The Solar System is located in the Milky Way galaxy, a barred spiral galaxy with a diameter of about 100,000 light-years containing about 200 billion stars. Our Sun resides in one of the Milky Way's outer spiral arms, known as the Orion Arm or Local Spur. The Sun lies between 25,000 and 28,000 light years from the Galactic Center, and its speed within the galaxy is about 220 kilometers per second, so that it completes one revolution every 225–250 million years. This revolution is known as the Solar System's galactic year.
The Solar System's location in the galaxy is very likely a factor in the evolution of life on Earth. Its orbit is close to being circular and is at roughly the same speed as that of the spiral arms, which means it passes through them only rarely. Since spiral arms are home to a far larger concentration of potentially dangerous supernovae, this has given Earth long periods of interstellar stability for life to evolve.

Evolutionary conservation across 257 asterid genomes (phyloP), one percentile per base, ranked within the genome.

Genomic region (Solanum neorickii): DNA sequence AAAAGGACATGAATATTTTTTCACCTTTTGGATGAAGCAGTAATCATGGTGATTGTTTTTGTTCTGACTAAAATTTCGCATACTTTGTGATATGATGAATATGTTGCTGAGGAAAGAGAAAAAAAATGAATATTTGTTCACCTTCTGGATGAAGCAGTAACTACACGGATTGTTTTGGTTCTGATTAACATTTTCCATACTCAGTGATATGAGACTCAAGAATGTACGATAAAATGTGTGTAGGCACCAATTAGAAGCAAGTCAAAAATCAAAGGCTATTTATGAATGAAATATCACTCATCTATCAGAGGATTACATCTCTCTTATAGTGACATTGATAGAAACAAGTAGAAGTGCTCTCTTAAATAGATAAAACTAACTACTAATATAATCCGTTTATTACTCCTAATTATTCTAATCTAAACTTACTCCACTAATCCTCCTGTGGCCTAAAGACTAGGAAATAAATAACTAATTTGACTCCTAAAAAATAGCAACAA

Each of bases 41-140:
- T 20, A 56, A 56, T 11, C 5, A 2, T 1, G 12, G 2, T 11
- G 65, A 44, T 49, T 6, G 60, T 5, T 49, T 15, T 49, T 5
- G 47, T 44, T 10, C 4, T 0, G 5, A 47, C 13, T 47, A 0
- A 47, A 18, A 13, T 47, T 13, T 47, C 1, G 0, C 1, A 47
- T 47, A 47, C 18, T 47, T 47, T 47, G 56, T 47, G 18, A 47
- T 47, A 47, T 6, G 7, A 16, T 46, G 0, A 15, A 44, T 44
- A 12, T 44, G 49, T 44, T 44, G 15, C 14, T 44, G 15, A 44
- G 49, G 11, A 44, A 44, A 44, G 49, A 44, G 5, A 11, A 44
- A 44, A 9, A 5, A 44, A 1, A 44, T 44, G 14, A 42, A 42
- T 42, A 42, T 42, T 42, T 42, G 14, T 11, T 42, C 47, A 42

The Solar System also lies well outside the star-crowded environs of the galactic centre. Near the centre, gravitational tugs from nearby stars could perturb bodies in the Oort Cloud and send many comets into the inner Solar System, producing collisions with potentially catastrophic implications for life on Earth. The intense radiation of the galactic centre could also interfere with the development of complex life.
Even at the Solar System's current location, some scientists have hypothesized that recent supernovae may have adversely affected life in the last 35,000 years by flinging pieces of expelled stellar core towards the Sun in the form of radioactive dust grains and larger, comet-like bodies.